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WEGO Health’s National Health Blog Post Month

November 12: Your favorite gadget or device

We have a lot of gadgets to help us manage T1D with a little more ease and precision. Hands down, Madeline’s insulin pump, an Animas Ping named Hazel, is the most technologically advanced and most important tool we use. Even though we continue to struggle with glucose regulation, our success rate vastly improved the day we started using Hazel. Still, though, for all her excellence and helpfulness, Hazel leaves much to be desired from a user-friendly point of view. In fact, my list of grievances with the “little things” this pump lacks grows frequently, and I am counting down the next three years until we can upgrade to a new pump (our insurance will pay for one once every four years).

I’m hardly a technological wizard, but being an iPhone user, I know what I like. Hazel comes with a One Touch meter remote, which is jazzy in the sense that I can bolus Madeline without ever touching her pump (read: interrupting her play or disturbing her sleep). But the meter part of that device? Meh. In fact, Yuck. I really hate the thing.

So… a few months back I received a $45-off coupon for the new One Touch Verio IQ glucometer. I had difficulty finding the meter in our local pharmacies and department stores until about two weeks ago, when I finally got lucky at Target. I scored the meter for less than $20.

This thing is a work of art, if you ask me. Sleek, slim, and comfortable to hold. A bright display with a light focused on the location where the blood sample enters the strip means that I no longer need to hold a lantern by its handle with my teeth to light Madeline’s fingers when testing her or reading results in the middle of the night. The blood sample needed is tiny, allowing the “poke” to be less impactful on her skin. When the sample is read, the Verio IQ prompts me to enter a simple information tag of “before meal” or “after meal,” which, along with tagging the time the reading is taken, is used to tabulate basic trends in her glucose levels. It tells me when there is a persistent pattern of high or low glucose readings at a given time of day. The meter has a USB charger, to boot.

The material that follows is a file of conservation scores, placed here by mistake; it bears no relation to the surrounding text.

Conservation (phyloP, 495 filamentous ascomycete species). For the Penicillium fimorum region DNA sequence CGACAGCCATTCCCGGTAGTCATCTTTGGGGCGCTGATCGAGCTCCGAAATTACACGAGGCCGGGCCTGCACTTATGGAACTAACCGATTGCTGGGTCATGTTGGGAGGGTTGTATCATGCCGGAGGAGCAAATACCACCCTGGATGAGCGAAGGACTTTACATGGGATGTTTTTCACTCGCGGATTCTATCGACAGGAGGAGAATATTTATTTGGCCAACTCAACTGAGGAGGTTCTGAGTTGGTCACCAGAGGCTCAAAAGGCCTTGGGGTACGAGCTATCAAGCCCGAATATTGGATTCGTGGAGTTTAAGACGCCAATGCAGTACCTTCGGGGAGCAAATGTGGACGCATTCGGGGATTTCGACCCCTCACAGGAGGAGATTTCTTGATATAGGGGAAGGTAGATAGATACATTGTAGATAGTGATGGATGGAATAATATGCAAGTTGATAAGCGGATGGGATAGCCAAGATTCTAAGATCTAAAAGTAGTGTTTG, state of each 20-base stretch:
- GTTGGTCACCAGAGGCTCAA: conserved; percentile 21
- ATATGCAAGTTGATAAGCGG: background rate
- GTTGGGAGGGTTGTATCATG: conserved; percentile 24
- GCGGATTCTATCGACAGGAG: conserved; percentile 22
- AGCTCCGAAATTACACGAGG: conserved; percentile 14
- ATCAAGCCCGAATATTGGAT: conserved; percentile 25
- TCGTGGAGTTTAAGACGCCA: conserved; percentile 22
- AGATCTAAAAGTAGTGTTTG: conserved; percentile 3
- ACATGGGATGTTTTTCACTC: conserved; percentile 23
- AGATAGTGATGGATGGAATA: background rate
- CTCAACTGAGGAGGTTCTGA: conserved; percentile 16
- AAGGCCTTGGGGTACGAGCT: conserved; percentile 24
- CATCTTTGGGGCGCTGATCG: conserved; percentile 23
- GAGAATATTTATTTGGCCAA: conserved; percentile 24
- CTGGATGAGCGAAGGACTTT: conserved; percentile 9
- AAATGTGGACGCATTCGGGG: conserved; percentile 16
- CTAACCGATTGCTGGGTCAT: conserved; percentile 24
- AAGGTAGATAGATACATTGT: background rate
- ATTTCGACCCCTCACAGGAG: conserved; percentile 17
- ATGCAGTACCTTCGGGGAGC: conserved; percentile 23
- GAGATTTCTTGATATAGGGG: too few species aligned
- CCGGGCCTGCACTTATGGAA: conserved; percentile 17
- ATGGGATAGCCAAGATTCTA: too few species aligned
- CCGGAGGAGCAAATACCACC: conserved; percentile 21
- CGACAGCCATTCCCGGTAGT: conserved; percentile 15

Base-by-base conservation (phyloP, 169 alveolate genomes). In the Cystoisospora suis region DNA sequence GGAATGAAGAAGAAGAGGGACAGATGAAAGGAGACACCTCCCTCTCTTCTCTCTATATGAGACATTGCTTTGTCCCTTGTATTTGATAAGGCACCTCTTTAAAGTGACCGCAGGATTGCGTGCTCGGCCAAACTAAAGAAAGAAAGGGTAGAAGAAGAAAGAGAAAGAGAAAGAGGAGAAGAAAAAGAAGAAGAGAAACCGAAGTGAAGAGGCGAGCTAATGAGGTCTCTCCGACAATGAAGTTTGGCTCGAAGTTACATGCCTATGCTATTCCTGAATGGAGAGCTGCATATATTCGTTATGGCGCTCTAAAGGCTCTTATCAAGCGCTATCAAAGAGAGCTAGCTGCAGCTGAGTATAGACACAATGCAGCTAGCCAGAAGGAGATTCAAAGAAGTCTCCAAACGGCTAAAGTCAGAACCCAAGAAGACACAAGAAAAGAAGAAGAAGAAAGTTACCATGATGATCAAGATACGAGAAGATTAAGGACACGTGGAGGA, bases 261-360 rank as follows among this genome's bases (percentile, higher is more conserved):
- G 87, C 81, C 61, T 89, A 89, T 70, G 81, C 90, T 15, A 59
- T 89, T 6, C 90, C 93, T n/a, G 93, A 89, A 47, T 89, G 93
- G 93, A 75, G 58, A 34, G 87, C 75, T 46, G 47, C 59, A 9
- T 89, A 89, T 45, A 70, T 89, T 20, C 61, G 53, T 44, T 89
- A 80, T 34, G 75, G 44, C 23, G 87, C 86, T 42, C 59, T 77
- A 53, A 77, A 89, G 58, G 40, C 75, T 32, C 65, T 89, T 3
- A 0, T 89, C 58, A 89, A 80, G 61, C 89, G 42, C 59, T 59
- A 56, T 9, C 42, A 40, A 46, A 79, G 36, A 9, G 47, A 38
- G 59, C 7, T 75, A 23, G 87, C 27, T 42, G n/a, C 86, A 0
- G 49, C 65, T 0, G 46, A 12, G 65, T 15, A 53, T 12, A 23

I love this thing!


About Heather Garcia Queen

I am… a mother of 3 spectacular children. A wife of an architect extraordinaire. An MSW. A psychologist in an elementary school. A (wishful) writer. A protector of family and spirit. A worshipper of the natural world. A seeker of knowledge. A lover of the arts. An introvert. A silver-lining kind of girl.


One thought on “WEGO Health’s National Health Blog Post Month

  1. We love the VerioIQ too! The headlight, the crisp, bright screen, the tiny-tiny amount of blood it requires. LOVE The tracking patterns part I haven’t found very useful yet. It seems to mostly notice when we get two lows or highs in a row, often when we are rechecking a low post-candy or rechecking a high after washing suspected sugar off of hands. But even those warnings are kind of endearing.

    The sales rep who gave us our VerioIQ this summer said that in Europe the VerioIQ *is* the Animas Ping remote. Can you imagine this paradise?

    Posted by Katy | 11/12/2012, 8:47 pm

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Creative Commons License
This work by Heather Garcia Queen is licensed under a Creative Commons Attribution-NoDerivs 3.0 Unported License.

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